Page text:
Some restaurants are so beloved they’re practically holy; to change them even the tiniest bit would be blasphemous.

Consider the backlash online to Never On Sunday’s decision to rebrand and open an additional day. According to its website, the longtime Mount Vernon deli, which first opened more than 60 years ago, is now called “Nevers” and, yes, will serve on Sundays come fall.

“This feels like an April Fools Joke,” someone wrote on Facebook in response to the news. “This feels dirty.”

“They are renaming it to ‘sometimes on Sundays,’ ” quipped another.

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Baltimoreans’ passion for the classics was also apparent in the responses I received to a recent question on Twitter, the social media platform that just underwent a quixotic rebranding of its own (it’s now called X). I asked readers to tell me about restaurant meals they miss, whether the decadent burgers at the Hamilton Tavern or the affordable doughnuts and peach cake at Hoehn’s in Highlandtown.

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As I did for a recent column on go-to restaurant meals, I tallied the responses in a spreadsheet, which Banner project manager Ruby Yuan transformed into a handy graphic below. (Ruby, like many people who responded to my initial post, misses Baba’s Mediterranean Kitchen in Locust Point).

The institutions

Unsurprisingly, storied Baltimore German restaurant Haussner’s, which closed in 1999, came up a lot. One person reminisced how the side salad at the Highlandtown eatery — also home to a freakishly large ball of string — was served with the vegetables separated into individual sections. “Everyone remembers the art, the ball of twine, the desserts, and the entrees but that salad is an indelible part of my childhood memories.” Others are still dreaming of the restaurant’s strawberry pie.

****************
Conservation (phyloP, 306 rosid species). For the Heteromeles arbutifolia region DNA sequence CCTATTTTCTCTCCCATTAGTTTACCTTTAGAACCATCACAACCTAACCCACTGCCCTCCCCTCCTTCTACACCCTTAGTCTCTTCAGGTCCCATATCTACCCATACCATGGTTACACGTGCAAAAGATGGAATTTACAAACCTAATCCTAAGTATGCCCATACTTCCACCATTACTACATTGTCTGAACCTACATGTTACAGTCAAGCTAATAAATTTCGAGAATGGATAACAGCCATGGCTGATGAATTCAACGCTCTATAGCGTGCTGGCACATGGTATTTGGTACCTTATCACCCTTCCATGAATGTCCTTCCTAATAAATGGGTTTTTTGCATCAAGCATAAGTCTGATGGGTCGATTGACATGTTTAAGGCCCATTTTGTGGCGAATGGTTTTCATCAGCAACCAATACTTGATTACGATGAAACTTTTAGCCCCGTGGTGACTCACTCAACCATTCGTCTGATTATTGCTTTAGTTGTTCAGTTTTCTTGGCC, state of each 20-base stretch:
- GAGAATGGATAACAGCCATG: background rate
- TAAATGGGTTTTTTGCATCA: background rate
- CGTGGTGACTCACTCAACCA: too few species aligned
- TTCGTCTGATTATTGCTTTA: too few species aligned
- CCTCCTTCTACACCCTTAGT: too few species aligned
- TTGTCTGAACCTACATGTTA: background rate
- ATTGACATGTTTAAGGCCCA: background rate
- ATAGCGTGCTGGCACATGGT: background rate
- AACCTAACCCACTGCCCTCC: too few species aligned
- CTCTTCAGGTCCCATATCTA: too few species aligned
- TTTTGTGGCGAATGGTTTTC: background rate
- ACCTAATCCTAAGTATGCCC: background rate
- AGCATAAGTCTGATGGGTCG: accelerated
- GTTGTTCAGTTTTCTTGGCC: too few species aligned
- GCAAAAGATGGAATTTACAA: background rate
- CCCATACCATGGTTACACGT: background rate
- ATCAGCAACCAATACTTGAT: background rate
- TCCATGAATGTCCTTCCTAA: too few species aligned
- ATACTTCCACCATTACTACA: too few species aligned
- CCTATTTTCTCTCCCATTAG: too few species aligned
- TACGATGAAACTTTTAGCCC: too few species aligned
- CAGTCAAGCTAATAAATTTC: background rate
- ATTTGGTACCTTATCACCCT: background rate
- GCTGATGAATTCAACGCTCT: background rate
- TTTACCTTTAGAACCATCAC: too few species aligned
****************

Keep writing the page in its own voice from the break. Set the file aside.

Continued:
I got FOMO reading memories of Marconi’s, especially that hot fudge sundae. The restaurant spent nearly nine decades at 106 W. Saratoga St. before Orioles owner Peter Angelos closed it down in 2005, according to The Baltimore Business Journal. Carolyn Buck remembers: “The chopped salad at Marconi’s, followed by one of their excellent entrees, ending with the hot fudge sundae. My family dined there one year to celebrate my birthday. Long wait for our table which my now adult kids still talk about.”

Three readers mentioned Connolly’s Seafood, which closed in 1991 after many generations along the Inner Harbor.

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Mount Vernon gathering spots

Baltimoreans also have fond memories of Louie’s Bookstore Cafe and Gampy’s, both once in Mount Vernon. In fact, Gampy’s, short for “Great American Melting Pot,” got more mentions than any other eatery. Several readers specifically called out the restaurant’s Monte Cristo Sandwich, which The Baltimore Sun described as “a deep-fried ham and cheese sandwich served with a warm raspberry sauce that was something of a late-night classic in Gampy’s glory days.” The restaurant shuttered and is now home to Marie Louise Bistro.

Don Friedman ran the 72-seat eatery with his late father, Phil, a prominent restaurateur who everyone called “Pinny.” Gampy’s, Friedman said, was a bustling and lively venue. It stayed open late, until 3 a.m., when staff blasted music as loud as a disco. When customers left, Friedman said, “Your body was literally throbbing with the energy of that place.”